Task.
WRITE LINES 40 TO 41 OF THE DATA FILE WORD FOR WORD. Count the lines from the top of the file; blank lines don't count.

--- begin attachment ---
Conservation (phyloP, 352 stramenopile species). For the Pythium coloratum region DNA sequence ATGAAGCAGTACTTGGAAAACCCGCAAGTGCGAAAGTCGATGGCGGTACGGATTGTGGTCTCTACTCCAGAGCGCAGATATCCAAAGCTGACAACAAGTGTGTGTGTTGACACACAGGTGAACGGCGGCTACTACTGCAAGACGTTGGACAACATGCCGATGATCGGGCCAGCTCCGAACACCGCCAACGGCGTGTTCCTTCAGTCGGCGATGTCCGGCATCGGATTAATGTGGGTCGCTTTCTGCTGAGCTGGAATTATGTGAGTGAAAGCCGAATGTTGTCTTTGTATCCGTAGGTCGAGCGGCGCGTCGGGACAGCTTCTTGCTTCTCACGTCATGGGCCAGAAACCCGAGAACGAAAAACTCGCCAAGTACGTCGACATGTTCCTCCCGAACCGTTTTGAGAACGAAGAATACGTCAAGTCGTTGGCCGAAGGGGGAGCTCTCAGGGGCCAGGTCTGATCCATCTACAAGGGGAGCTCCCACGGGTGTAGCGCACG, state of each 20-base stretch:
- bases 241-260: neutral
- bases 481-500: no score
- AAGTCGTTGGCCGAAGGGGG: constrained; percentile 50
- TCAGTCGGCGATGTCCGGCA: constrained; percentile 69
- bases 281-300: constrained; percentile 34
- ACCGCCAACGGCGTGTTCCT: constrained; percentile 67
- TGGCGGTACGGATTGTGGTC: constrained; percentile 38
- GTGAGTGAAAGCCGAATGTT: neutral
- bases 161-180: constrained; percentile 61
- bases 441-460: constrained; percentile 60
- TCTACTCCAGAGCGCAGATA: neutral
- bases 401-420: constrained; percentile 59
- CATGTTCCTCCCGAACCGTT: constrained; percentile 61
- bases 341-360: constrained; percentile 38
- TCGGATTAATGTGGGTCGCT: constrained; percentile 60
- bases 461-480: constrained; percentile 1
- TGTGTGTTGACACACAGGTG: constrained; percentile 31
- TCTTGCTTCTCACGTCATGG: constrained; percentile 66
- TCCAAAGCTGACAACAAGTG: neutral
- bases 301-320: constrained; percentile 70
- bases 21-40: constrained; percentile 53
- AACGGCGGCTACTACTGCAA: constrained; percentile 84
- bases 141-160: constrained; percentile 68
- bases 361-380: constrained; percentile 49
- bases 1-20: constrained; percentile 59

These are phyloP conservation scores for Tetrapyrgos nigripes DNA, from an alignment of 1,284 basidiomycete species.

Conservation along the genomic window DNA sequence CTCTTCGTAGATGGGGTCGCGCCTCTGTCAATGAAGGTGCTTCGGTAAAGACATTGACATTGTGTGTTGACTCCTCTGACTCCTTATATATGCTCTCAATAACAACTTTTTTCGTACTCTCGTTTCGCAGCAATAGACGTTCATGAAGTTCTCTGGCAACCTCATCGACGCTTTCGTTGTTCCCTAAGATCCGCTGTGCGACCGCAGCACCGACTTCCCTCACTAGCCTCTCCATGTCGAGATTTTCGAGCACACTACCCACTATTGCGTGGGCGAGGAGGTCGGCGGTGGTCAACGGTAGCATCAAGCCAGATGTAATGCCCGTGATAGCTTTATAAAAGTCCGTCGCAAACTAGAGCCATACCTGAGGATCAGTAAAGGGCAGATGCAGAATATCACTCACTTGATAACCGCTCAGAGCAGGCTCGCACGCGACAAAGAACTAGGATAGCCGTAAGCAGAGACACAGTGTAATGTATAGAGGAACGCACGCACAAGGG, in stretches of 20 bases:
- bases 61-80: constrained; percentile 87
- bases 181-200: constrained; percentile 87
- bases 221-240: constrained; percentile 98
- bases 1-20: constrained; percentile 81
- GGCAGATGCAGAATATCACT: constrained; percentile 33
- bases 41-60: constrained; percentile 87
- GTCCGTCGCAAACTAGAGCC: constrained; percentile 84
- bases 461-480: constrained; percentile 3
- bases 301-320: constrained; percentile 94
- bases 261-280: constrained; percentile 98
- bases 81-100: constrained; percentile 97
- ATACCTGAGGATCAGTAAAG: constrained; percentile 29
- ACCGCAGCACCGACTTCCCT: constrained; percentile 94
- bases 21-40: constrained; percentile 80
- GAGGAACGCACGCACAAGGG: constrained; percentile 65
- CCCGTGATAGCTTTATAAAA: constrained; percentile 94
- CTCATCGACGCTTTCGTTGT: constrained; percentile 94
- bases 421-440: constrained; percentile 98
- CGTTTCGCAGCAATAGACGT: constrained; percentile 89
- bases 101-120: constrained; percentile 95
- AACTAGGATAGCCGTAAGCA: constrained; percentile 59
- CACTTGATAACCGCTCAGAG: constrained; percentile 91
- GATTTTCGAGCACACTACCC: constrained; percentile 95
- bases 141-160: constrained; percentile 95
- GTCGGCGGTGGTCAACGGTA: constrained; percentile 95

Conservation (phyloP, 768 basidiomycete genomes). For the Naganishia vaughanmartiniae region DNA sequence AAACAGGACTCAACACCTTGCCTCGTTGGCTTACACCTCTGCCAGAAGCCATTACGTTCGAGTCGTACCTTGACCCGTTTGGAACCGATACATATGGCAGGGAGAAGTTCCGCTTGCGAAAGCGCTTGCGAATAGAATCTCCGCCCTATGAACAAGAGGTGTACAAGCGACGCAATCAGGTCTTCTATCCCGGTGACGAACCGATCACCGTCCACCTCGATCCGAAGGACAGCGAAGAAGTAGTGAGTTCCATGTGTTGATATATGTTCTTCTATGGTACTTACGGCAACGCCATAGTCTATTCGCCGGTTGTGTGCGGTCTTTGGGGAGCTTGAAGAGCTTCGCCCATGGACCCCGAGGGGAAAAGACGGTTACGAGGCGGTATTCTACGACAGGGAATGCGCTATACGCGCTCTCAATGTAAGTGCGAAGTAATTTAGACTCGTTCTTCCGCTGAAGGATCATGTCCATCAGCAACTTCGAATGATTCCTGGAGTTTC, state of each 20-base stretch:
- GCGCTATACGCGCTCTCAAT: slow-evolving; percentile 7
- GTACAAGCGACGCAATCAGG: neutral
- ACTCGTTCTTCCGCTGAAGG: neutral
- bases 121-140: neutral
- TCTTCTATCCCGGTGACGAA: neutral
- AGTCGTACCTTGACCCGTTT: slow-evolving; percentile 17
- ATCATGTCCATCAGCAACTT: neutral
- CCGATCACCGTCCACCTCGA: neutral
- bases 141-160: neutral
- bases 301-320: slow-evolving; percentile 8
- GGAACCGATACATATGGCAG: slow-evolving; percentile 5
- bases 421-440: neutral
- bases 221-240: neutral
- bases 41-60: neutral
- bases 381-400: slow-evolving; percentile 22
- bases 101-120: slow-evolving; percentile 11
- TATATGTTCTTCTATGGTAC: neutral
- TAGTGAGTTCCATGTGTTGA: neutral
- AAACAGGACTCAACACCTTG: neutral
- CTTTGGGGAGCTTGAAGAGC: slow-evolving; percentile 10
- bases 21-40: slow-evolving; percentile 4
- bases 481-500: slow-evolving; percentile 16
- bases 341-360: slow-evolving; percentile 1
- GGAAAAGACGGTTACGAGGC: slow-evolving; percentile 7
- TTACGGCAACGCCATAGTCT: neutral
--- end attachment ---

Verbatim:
- ATACCTGAGGATCAGTAAAG: constrained; percentile 29
- ACCGCAGCACCGACTTCCCT: constrained; percentile 94